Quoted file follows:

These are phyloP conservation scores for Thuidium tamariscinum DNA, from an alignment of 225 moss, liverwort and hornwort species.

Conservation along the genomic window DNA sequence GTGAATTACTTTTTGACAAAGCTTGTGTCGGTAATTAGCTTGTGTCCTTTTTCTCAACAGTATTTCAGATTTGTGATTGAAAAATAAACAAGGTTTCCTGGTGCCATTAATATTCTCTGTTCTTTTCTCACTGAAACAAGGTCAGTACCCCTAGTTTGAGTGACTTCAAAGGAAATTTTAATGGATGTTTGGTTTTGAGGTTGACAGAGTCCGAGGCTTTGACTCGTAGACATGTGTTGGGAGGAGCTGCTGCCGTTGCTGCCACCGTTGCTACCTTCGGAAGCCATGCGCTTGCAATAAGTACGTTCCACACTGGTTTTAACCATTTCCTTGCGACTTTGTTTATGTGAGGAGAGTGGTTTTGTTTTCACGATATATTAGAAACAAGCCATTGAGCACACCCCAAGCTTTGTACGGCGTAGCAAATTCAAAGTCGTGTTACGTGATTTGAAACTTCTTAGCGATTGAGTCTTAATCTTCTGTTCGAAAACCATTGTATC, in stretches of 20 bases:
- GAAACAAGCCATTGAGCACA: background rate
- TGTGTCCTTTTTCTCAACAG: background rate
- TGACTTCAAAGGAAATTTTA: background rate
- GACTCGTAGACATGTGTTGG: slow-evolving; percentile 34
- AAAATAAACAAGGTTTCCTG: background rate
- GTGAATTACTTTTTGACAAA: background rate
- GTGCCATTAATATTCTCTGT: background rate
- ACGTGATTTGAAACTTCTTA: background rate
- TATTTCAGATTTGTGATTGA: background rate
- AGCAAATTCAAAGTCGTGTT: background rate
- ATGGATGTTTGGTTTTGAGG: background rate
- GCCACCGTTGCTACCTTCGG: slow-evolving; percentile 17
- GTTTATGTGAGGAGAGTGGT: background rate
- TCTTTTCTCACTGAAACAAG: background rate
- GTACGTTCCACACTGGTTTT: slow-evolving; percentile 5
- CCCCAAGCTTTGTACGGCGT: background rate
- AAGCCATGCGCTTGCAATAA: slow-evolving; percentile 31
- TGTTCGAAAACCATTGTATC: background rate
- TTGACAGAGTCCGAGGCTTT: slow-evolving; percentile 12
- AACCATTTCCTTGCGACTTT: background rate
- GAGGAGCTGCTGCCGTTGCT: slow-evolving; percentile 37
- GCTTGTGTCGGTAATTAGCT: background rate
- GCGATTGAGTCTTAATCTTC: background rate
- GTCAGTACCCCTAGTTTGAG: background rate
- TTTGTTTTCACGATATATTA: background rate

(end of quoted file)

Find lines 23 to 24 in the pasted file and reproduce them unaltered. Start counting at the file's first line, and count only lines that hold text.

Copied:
- GAGGAGCTGCTGCCGTTGCT: slow-evolving; percentile 37
- GCTTGTGTCGGTAATTAGCT: background rate